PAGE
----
Topical Questions

Cabinet Office – in the House of Commons am ar 29 Chwefror 2024.

Danfonwch hysbysiad imi am ddadleuon fel hyn

Photo of Bob Blackman Bob Blackman Ceidwadwyr, Harrow East

If he will make a statement on his departmental responsibilities.

Photo of Oliver Dowden Oliver Dowden Chancellor of the Duchy of Lancaster, Secretary of State in the Cabinet Office, Deputy Prime Minister

Later today, I will set out how we are putting more artificial intelligence experts at the heart of Government to drive the adoption of AI right across the public sector. We will not only revolutionise services but increase productivity, cut inefficiencies and save taxpayers millions of pounds. Earlier this month, I launched the Pall Mall Process alongside international allies, which will combat the proliferation of the irresponsible use of cyber-intrusion tools that are commercially available. I am determined that the Cabinet Office will lead the way in seizing the opportunities presented by these new technologies, while guarding against the risks.

Photo of Bob Blackman Bob Blackman Ceidwadwyr, Harrow East

I thank my right hon. Friend for his update. Every day this place is combating cyber-security challenges. What action is he taking to ensure that not only this place but the whole of the United Kingdom is safe from Iran, Russia and other hostile elements that want to intrude on our security?

Photo of Oliver Dowden Oliver Dowden Chancellor of the Duchy of Lancaster, Secretary of State in the Cabinet Office, Deputy Prime Minister

My hon. Friend is entirely right to raise that risk. We live in a more dangerous and hostile world. I am particularly mindful of the risks posed by hostile foreign states such as Iran. We rely heavily on the National Cyber Security Centre, with which we work closely to ensure the security of Government, this House and the private sector. In addition, I chair a ministerial cyber board, where we constantly challenge Departments to improve their cyber-security—which we are improving, but the risks continue to arise.

Photo of Pat McFadden Pat McFadden National campaign co-ordinator, Shadow Chancellor of the Duchy of Lancaster

As the Minister has seen, many questions have been asked today on the infected blood scandal. Will he confirm that it is no part of the Government’s decision-making process on the timescale of granting compensation payments to create the fiscal headroom needed for the much anticipated pre-election tax cuts in next week’s Budget?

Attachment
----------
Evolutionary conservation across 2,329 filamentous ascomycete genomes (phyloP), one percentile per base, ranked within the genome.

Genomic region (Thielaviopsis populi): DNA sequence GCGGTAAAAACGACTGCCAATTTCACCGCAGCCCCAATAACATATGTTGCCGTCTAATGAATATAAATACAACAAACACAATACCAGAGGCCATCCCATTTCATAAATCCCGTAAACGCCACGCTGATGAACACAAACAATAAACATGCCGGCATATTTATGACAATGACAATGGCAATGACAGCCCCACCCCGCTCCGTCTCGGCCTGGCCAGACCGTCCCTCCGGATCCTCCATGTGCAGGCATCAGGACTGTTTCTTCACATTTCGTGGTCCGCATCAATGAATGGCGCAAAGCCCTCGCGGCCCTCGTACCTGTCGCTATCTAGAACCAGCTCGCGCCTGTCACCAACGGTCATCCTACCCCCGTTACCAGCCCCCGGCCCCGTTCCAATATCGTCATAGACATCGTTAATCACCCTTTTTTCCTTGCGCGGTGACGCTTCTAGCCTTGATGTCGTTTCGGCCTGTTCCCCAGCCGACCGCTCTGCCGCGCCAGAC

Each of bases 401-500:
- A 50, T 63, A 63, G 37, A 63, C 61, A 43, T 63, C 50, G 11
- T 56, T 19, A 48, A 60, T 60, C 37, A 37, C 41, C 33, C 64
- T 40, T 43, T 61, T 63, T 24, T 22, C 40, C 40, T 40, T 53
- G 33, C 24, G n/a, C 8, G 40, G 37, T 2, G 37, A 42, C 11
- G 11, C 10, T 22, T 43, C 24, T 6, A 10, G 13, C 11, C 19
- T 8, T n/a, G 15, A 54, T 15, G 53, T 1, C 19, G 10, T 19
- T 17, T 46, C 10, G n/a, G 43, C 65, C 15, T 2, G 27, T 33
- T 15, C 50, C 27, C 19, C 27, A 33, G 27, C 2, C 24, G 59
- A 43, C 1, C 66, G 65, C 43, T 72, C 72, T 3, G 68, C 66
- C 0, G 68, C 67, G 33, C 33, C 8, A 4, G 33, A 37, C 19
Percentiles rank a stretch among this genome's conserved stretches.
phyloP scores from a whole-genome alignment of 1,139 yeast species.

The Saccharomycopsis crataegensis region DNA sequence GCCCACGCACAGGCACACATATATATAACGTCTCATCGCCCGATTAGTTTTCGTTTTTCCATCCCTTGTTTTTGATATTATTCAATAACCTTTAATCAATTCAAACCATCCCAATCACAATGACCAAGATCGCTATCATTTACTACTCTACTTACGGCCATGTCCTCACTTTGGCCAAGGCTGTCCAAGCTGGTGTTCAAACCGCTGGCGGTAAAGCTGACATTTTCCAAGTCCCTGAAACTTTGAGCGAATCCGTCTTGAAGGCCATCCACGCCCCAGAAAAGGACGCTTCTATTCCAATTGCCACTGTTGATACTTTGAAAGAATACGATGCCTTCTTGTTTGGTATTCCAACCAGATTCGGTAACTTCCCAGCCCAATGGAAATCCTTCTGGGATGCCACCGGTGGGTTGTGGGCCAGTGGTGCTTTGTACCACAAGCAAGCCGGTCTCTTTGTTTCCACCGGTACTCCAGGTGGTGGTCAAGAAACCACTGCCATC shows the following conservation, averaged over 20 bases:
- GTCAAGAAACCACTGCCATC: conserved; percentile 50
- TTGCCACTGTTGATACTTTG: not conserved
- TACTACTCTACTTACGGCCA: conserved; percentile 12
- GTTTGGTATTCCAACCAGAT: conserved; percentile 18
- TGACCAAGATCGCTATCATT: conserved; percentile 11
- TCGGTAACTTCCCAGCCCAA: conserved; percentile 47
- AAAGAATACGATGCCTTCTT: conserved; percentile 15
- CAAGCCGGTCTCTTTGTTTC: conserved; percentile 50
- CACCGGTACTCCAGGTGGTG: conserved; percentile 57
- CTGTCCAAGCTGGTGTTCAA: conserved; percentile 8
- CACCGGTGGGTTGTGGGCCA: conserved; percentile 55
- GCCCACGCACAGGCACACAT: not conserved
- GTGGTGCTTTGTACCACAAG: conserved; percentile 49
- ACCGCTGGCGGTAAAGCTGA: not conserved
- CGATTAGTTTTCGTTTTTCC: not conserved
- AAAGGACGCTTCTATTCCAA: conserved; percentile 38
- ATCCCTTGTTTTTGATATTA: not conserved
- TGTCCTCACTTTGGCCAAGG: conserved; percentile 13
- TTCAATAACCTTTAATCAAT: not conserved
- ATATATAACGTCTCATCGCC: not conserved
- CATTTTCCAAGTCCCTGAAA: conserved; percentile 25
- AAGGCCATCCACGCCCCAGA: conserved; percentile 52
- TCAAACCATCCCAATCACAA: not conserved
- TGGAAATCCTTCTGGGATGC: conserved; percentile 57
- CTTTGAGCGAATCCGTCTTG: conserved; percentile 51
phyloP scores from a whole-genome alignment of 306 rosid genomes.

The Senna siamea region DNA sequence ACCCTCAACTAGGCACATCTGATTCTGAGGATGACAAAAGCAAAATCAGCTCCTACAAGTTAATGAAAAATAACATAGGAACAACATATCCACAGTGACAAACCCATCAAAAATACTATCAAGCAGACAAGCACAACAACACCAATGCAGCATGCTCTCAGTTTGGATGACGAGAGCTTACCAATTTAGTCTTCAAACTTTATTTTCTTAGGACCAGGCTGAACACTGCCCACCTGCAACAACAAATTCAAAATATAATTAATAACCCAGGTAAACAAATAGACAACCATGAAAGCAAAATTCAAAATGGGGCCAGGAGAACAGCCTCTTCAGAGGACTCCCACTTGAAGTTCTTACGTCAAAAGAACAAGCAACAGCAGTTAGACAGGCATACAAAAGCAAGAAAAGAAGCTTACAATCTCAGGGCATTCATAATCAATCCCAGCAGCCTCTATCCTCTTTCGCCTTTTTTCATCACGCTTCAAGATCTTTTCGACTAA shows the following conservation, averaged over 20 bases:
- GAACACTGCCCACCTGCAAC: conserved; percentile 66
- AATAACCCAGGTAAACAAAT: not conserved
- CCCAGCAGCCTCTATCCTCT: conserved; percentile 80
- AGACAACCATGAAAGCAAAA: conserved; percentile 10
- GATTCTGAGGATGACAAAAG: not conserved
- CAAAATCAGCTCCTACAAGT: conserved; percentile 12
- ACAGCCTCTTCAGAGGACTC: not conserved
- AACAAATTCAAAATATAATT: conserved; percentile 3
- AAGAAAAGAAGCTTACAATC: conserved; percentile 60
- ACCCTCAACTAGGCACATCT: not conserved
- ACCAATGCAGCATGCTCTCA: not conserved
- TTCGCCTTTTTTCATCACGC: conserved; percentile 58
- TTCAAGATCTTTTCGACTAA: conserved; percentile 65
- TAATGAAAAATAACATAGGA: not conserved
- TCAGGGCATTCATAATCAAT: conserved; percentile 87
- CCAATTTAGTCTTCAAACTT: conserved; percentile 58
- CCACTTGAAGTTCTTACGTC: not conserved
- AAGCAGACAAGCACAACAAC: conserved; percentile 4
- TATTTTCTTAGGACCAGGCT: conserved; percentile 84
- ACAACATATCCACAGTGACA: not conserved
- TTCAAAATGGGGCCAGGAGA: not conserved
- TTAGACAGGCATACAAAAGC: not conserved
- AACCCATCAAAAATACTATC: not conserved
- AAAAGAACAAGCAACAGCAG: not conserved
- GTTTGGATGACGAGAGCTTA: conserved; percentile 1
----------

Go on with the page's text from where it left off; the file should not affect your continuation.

Photo of Pat McFadden Pat McFadden National campaign co-ordinator, Shadow Chancellor of the Duchy of Lancaster

Baroness Mone and her husband made a £60 million profit on a £200 million contract for personal protective equipment, much of which the NHS deemed unusable. The couple, reportedly, have had £75 million of assets frozen, but they also have a horse running in Britain’s favourite horserace, the grand national. That is not racing’s fault, but would it not be a grand national disgrace if the owners were able to walk away with winnings while taxpayers are still waiting to get their money back from being sold a mountain of unusable PPE?

Photo of Oliver Dowden Oliver Dowden Chancellor of the Duchy of Lancaster, Secretary of State in the Cabinet Office, Deputy Prime Minister

The Government continue to take robust action to recover any misused funds. As the right hon. Gentleman will be aware, both criminal and civil proceedings are ongoing, so there are limited things I can say in respect of the allegations that he has made. As the Secretary of State in the Cabinet Office and Deputy Prime Minister, my remit runs to many areas, but unfortunately not to the outcome of the grand national.

Photo of Virginia Crosbie Virginia Crosbie Ceidwadwyr, Ynys Môn

Dedicated people such as Kath Eastment of SSAFA, Piers Beeland from the Royal British Legion and the RAF Valley Padre Mike Hall work tirelessly to support veterans across Ynys Môn. I am delighted that a veterans hub is to open at RAF Valley on Friday 22 March, which will give local veterans a place to meet and access support. Will my right hon. Friend extend his congratulations to the team responsible, and will he come to RAF Valley to visit the hub?

Photo of Johnny Mercer Johnny Mercer Minister of State (Cabinet Office) (Minister for Veterans' Affairs)

I would love to come to RAF Valley at some point. I visited my hon. Friend’s constituency before she was a Member; it is a beautiful part of the United Kingdom. I pay tribute to everybody who works in this sector and who steps into the breach and works hard to ensure that those coming out of service with particular needs are supported, and that we look after them in the manner that I want to see.

Photo of Kirsty Blackman Kirsty Blackman Shadow SNP Spokesperson (Cabinet Office)

In response to the question from Munira Wilson, the Minister stressed the importance of Ministers being accountable to this House, particularly for breaches of the ministerial code, but neither the independent adviser on Ministers’ interests nor the Prime Minister are truly accountable to the House when it comes to the ministerial code—and the Foreign Secretary is not accountable to this House at all. Trust is at an all-time low, and breaches of the ministerial code are rife. When will the Government revise the code to include appropriate sanctions, so that Ministers can no longer break the code with impunity?